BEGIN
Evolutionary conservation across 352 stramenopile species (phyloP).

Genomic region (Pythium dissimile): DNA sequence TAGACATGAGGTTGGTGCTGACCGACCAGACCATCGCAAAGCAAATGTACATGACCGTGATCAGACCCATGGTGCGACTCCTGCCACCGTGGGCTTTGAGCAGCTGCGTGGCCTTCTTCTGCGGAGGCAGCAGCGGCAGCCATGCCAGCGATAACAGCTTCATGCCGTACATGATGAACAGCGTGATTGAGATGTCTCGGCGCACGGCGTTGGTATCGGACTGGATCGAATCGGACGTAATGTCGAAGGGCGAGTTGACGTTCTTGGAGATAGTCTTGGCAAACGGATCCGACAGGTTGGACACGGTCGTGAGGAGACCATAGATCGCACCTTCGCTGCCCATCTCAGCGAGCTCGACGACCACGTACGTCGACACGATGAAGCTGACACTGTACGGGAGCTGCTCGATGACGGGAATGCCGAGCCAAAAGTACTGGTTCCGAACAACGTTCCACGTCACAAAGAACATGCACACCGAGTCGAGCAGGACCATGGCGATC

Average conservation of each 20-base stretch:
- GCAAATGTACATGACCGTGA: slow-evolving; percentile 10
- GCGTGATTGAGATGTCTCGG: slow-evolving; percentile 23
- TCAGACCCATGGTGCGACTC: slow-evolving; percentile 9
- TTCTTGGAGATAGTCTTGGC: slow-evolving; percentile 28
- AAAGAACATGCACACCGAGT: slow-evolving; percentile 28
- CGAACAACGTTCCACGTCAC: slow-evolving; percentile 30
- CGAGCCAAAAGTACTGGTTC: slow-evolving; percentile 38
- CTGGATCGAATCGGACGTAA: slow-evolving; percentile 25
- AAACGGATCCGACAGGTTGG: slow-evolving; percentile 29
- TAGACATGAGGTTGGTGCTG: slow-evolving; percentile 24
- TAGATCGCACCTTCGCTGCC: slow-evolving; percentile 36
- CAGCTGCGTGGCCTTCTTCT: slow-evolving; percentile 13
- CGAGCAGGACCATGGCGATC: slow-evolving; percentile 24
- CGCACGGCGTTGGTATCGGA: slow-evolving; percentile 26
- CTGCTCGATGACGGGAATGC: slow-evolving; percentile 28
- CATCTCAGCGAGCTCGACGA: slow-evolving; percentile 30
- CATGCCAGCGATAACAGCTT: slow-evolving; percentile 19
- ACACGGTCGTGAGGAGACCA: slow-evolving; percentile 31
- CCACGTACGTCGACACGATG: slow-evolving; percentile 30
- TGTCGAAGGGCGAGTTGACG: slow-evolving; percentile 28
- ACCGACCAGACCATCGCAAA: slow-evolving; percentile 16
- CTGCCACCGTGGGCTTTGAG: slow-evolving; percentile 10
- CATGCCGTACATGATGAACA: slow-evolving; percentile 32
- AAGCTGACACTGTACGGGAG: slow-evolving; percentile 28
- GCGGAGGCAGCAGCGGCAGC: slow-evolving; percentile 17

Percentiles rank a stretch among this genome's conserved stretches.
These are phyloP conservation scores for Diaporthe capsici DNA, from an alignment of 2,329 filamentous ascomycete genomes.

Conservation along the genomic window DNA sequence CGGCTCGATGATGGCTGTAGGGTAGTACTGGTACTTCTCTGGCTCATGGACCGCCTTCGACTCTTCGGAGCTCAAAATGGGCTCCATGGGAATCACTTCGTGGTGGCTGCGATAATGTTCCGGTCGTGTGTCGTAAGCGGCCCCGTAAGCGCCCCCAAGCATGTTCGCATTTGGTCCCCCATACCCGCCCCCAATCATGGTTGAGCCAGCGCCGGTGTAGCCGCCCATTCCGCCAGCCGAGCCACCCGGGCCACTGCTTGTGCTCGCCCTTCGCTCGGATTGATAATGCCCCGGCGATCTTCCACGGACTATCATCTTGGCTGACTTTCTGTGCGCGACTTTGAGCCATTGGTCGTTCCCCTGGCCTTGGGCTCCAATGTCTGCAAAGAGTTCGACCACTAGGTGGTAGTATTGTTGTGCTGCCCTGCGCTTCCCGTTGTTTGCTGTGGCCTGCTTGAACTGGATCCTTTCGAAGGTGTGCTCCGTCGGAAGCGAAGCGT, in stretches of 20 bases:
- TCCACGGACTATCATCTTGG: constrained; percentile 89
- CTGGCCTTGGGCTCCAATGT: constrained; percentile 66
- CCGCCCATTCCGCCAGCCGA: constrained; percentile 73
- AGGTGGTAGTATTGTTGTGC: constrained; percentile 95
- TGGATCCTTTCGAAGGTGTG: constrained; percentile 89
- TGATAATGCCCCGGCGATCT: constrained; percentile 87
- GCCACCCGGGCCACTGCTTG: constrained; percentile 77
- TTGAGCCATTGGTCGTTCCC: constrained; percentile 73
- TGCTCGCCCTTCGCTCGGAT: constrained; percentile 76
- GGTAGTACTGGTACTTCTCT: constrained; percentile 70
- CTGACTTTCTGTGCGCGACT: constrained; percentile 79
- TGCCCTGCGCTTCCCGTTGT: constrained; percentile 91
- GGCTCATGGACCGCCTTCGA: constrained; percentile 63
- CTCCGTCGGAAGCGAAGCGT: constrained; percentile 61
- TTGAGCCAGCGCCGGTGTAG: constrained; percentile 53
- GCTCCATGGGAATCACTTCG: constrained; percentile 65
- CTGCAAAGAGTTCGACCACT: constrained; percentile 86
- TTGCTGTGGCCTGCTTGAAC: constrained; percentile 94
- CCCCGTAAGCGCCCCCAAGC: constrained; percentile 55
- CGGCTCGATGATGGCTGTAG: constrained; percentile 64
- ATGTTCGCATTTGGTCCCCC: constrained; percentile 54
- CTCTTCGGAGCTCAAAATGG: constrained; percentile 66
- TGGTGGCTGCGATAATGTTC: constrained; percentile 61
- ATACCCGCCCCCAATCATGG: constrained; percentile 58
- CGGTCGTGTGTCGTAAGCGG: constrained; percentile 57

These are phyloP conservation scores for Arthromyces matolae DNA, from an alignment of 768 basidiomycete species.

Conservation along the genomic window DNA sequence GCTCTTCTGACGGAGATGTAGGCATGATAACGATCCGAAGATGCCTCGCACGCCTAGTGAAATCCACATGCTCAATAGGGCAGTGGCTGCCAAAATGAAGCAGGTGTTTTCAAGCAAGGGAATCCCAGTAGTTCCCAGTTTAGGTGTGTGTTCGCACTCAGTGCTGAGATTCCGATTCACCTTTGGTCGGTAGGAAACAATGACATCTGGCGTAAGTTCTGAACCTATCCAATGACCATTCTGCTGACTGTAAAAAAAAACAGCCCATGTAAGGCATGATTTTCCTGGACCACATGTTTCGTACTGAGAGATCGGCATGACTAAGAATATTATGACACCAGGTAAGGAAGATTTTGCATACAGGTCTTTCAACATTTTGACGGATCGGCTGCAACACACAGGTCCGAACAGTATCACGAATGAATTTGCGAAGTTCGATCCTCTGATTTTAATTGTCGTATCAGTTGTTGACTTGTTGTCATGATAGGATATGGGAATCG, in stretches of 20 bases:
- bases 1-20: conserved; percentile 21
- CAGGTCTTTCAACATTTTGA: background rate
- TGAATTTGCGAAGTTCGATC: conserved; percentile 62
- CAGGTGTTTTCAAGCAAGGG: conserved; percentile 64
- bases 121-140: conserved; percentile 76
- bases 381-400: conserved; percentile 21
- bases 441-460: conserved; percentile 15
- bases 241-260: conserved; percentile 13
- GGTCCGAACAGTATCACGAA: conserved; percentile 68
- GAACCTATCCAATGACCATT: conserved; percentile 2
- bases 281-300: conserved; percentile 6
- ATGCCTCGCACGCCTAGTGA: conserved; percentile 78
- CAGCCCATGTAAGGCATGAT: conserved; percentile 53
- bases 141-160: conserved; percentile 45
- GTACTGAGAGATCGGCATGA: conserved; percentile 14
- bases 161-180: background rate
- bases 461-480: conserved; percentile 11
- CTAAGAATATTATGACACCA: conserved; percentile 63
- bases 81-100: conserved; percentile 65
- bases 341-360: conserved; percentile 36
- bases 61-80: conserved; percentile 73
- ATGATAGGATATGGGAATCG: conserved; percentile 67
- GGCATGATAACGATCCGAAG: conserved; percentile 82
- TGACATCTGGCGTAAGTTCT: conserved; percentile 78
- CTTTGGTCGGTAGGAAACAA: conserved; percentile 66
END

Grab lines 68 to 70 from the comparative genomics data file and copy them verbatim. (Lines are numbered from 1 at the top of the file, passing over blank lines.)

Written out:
- GAACCTATCCAATGACCATT: conserved; percentile 2
- bases 281-300: conserved; percentile 6
- ATGCCTCGCACGCCTAGTGA: conserved; percentile 78